In a busy month for the PRA, on 10 January 2024, it also fined Iain Mark Hunter, former CEO of Wyelands Bank, £118,808 for breaching PRA Conduct Rules. The fine follows on from the PRA’s public censure of Wyelands Bank in April 2023 for multiple regulatory failings. The PRA found that the former Wyeland’s CEO failed to take reasonable steps to ensure that, amongst other things, large exposure risks to the bank’s business were properly managed. This is only the second PRA enforcement action against a senior individual for breaches of the Senior Managers Conduct Rules.

The FCA has fined three money transfer firms, a combined total of £150,000, for entering into anti-competitive arrangements. The FCA's investigation established that the three companies co-ordinated on certain exchange rates offered to customers in Glasgow for converting UK pounds into Pakistani Rupees. The companies also fixed the transaction fee charged to customers when making certain money transfers from the UK to Pakistan. Each company entered into a settlement agreement with the FCA and admitted they infringed the Chapter 1 prohibition in the Competition Act 1998. This is only the second time that the FCA has used its competition law enforcement powers since they were introduced in 2015.

The FCA has published a statement announcing that it is undertaking work in the motor finance market. In 2021, the FCA banned discretionary commission arrangements (DCAs) which removed the incentive for brokers to increase the interest rate that a customer pays for their motor finance. There have been a high number of complaints from customers to motor finance firms claiming compensation for DCAs entered into prior to the ban. Many firms have rejected complaints asserting that they have neither acted unfairly nor caused their customers loss. The Financial Ombudsman Service (FOS) has considered complaints rejected by firms and found in favour of the complainants in a number of cases.  As a result, the FCA is using its powers under section 166 of the Financial Services and Markets Act 2000 to review historical motor finance commission arrangements. In the meantime, it is introducing a pause on the eight-week deadline for motor finance firms to provide a final response to customer complaints. Consumers will also have up to 15 months to refer their complaint to the FOS, rather than the usual six. For more on this see our Weekly Financial Regulation Bulletin.

The Bank of England and the PRA have published a Policy Statement PS1/24, which sets out the revised approach to enforcement for PRA firms and financial market infrastructure firms. This includes revisions to the procedures for the Bank’s Enforcement Decision Making Committee. The revised policies contain a new route for early cooperation and greater incentives for early admissions, with the stated aim of speeding up investigations in appropriate cases.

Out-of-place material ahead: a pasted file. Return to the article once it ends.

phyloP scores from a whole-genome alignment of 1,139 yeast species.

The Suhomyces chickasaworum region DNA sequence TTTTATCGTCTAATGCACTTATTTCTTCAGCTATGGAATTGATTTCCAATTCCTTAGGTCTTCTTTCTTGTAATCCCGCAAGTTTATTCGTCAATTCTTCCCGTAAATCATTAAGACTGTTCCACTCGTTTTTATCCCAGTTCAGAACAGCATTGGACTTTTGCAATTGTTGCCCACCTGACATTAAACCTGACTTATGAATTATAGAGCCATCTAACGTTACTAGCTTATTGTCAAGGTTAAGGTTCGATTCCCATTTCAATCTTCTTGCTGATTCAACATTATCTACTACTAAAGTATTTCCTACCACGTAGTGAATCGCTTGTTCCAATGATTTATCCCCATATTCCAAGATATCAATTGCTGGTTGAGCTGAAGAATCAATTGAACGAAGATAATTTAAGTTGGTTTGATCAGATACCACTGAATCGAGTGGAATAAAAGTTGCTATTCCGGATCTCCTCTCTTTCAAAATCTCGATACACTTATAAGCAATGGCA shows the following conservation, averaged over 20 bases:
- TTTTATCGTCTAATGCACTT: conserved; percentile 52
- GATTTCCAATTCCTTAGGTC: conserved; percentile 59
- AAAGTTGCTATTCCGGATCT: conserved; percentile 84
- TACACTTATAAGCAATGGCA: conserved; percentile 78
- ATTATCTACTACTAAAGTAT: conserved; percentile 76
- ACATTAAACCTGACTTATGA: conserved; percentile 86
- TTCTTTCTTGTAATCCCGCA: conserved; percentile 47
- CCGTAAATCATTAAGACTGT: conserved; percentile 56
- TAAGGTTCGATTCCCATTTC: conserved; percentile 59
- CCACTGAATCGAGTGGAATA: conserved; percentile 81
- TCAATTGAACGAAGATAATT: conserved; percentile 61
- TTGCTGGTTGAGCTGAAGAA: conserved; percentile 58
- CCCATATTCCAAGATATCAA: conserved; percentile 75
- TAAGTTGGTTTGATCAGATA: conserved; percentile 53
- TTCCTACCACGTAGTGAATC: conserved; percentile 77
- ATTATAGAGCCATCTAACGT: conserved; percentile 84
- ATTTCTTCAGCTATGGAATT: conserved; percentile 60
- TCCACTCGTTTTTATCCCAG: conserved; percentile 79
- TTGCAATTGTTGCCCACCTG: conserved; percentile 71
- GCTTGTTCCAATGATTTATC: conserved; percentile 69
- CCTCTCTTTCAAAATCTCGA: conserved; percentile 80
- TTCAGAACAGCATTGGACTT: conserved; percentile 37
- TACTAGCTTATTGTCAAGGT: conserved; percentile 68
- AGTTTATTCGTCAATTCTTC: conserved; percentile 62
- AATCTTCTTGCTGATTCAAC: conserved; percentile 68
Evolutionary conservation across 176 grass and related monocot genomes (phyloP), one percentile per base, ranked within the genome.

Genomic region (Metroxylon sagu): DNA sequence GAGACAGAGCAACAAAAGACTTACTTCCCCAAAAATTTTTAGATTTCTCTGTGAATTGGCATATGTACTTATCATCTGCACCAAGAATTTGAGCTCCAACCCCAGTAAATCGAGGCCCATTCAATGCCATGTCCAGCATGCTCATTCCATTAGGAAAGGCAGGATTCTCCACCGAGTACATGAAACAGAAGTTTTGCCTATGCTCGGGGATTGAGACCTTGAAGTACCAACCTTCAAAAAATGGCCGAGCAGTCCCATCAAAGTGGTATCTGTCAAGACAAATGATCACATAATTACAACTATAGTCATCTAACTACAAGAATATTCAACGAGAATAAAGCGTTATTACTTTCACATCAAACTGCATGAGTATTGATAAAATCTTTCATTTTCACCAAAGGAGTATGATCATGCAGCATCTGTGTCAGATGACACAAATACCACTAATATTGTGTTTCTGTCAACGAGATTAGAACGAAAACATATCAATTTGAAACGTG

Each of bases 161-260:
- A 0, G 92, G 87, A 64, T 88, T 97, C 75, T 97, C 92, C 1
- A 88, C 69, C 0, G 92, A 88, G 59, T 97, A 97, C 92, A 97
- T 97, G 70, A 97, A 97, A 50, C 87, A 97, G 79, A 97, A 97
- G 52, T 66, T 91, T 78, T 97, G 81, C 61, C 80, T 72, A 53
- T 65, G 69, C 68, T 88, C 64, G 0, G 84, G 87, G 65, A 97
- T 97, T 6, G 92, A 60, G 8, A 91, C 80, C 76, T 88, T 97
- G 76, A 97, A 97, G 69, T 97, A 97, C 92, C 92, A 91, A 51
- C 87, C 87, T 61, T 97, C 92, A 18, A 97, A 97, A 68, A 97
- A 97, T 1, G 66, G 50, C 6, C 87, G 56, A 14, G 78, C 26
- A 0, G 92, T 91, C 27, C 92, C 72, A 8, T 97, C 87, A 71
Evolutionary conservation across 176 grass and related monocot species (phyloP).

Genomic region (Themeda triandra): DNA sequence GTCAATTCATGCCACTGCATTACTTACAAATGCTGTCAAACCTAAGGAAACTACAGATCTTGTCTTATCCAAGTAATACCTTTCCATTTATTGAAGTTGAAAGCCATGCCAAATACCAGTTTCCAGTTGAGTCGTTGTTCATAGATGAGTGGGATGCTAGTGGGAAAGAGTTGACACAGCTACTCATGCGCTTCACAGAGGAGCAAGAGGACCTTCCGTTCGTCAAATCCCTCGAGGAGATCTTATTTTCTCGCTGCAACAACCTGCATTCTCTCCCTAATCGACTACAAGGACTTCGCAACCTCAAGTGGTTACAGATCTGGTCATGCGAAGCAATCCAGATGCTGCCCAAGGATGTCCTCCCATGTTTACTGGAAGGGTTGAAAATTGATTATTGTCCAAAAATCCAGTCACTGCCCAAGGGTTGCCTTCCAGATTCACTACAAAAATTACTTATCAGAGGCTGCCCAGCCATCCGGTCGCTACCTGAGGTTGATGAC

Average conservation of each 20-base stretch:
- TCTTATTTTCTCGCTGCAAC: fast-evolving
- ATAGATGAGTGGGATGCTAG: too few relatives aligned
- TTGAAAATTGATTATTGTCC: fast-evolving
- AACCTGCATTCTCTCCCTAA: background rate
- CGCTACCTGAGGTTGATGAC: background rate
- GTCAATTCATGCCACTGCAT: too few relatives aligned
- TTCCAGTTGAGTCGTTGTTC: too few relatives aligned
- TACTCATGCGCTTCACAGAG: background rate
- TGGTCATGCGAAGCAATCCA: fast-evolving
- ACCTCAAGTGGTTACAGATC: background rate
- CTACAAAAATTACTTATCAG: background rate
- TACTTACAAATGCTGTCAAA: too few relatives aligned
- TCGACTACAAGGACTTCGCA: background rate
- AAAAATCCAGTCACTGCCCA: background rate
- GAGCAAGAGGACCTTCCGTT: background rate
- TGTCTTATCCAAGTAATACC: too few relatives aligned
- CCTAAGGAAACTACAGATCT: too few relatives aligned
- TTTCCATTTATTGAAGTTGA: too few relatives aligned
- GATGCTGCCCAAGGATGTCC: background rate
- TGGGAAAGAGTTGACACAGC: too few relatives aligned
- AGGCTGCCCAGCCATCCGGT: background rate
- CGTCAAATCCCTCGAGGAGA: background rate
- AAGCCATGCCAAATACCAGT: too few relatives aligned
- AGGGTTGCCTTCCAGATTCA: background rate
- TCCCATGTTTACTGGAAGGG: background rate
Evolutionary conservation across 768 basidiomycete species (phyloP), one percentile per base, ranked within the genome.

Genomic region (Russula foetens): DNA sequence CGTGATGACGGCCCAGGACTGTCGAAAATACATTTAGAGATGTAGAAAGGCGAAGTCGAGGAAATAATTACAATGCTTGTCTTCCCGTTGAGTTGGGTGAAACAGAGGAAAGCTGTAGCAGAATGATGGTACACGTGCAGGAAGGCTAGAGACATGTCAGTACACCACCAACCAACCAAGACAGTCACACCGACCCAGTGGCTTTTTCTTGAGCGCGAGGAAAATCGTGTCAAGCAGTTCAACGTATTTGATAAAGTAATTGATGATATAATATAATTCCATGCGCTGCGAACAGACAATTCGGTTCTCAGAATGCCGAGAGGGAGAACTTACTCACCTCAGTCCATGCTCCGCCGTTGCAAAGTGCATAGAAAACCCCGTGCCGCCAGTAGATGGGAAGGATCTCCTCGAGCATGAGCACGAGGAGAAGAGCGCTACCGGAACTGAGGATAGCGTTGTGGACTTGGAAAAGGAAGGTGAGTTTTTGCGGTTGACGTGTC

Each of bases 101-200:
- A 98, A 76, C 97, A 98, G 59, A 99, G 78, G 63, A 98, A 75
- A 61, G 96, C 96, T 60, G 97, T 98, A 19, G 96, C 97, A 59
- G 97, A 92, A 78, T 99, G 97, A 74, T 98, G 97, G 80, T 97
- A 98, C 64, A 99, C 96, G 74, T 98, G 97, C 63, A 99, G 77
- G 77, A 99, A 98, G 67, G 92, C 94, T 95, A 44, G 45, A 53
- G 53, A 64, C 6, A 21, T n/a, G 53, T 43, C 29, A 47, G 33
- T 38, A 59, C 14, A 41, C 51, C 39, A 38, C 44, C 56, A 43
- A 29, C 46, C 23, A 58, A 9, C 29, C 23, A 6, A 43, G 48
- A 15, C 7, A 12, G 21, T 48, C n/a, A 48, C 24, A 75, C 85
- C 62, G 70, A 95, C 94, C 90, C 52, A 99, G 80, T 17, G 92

ClientEarth fails for a second time in judicial review against the FCA

On 13 December 2023, the High Court denied ClientEarth’s renewed application for permission for judicial review of the FCA’s decision to approve the prospectus of oil and gas exploration company, Ithaca Energy plc. Permission was first denied in April 2023. ClientEarth argued that the FCA’s decision to approve Ithaca’s prospectus was unlawful because the prospectus failed to disclose or describe adequately Ithaca’s assessment of the materiality of its climate-related financial risks, in breach of the Prospectus Regulation. The High Court held that it was not part of the FCA’s function to evaluate the extent to which a prospectus promotes climate change mitigation. The court respected the FCA’s discretion and expertise as a regulator in making the decision.

ICO update: HelloFresh fined for spam emails and texts; Reprimand for Bank of Ireland; Fines for Ministry of Defence and the Crown Prosecution Service

On 12 January, the ICO fined HelloFresh £140,000 for breaching the marketing rules in the Privacy and Electronic Communications (EC Directive) Regulations 2003 (PECR). The fine was issued in relation to “a campaign of 79 million spam emails and one million spam texts over a seven-month period.” This is another fine in a longer list which includes the likes of Cover Appliance Ltd and Maxen Power Supply Limited. The ICO appears to have opened its investigation into HelloFresh as a result of complaints received through Mobile UK’s ‘Spam Reporting Service’, which provides a mechanism for reporting spam messages. A total of 15,221 complaints about HelloFresh were logged this way. For more on this see our client publication on The Lens